A hundred-year-old flyer arguing that women ought not to vote:
Article 3 of the original Oklahoma constitution defined electors as “male citizens over twenty-one years of age,” which would seem to suggest that we wouldn’t need an anti-suffrage association. Just the same, we got one:
After World War I suffragists accelerated their demand for the right to vote as a more receptive attitude toward women’s suffrage grew nationwide and in Oklahoma. The formation of additional antisuffrage state associations became necessary, and in 1918 the NAOWS sent Sarah C. White to Oklahoma to speak against suffrage and establish an organization. Oklahoma Anti-Suffrage Association officers included Sallie Sturgeon of Oklahoma City, president, Alice Robertson of Muskogee, vice president, and Maybelle Stuard of Oklahoma City, press chair and speaker. Meldia Constantin served as treasurer, and her husband’s business, the Constantin Refining Company in Tulsa, provided the association with unlimited funds. Other committee members included Laura Greer of Tulsa, Ruth Fluarty of Pawnee, and Jessie E. Moore of Oklahoma City.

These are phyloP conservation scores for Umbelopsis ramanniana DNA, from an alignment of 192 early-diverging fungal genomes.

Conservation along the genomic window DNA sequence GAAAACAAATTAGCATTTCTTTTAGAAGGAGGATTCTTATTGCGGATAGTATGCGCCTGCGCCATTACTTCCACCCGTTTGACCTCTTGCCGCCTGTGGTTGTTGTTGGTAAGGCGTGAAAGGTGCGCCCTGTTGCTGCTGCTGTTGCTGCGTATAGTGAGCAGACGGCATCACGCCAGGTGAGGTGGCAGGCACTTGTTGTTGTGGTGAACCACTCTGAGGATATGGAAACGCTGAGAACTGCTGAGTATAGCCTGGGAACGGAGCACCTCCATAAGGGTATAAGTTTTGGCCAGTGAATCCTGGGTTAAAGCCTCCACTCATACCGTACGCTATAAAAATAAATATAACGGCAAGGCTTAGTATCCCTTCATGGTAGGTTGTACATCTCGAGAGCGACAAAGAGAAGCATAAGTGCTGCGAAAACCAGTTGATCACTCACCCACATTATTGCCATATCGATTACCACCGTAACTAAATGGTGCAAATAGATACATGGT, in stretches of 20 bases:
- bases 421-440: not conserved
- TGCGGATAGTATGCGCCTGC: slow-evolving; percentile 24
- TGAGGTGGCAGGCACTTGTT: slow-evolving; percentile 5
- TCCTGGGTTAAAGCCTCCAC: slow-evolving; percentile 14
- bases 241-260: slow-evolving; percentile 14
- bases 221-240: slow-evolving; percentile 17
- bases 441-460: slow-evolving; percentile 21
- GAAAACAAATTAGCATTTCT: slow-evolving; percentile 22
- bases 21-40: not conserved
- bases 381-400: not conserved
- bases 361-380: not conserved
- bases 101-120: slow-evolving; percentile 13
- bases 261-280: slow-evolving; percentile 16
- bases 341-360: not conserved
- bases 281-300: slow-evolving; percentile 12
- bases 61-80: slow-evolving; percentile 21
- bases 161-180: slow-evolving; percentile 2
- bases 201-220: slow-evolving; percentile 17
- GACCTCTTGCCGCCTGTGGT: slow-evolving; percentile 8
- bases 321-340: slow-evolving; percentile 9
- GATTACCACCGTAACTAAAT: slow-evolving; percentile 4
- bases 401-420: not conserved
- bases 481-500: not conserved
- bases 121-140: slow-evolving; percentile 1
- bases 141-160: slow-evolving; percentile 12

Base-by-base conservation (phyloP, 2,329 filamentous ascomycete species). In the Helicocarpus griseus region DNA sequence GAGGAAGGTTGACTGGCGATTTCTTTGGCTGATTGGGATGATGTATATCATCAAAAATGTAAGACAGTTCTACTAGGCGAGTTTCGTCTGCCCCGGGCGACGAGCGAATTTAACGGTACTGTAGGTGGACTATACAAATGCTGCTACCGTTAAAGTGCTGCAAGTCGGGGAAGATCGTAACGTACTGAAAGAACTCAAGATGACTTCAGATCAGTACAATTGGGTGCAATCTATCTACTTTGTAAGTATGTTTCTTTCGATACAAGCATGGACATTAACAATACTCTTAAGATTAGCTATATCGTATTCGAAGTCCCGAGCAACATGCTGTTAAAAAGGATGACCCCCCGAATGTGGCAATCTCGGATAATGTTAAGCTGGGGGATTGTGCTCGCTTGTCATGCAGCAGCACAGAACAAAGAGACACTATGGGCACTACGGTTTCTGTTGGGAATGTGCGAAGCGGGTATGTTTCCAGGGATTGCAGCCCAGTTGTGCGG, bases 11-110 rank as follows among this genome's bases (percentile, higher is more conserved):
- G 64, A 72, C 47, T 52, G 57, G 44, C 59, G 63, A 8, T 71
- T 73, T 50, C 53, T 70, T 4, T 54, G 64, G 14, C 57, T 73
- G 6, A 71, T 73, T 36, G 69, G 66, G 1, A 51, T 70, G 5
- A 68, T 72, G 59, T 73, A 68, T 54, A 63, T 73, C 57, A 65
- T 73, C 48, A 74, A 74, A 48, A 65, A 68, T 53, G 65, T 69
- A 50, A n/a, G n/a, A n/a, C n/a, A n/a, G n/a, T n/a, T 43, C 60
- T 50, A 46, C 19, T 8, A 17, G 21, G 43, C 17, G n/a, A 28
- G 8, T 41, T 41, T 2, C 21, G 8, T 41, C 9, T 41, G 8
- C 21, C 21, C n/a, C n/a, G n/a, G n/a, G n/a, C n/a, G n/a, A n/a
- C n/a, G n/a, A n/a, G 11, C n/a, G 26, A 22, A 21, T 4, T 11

The group, however, didn’t last long:
On November 5, 1918, the passage of State Question 97 franchising Oklahoma women brought defeat to the Oklahoma Anti-Suffrage Association, and the final death blow came when Oklahoma ratified the Nineteenth Amendment to the U.S. Constitution on February 28, 1920.
(Photo Found in Mom’s Basement.)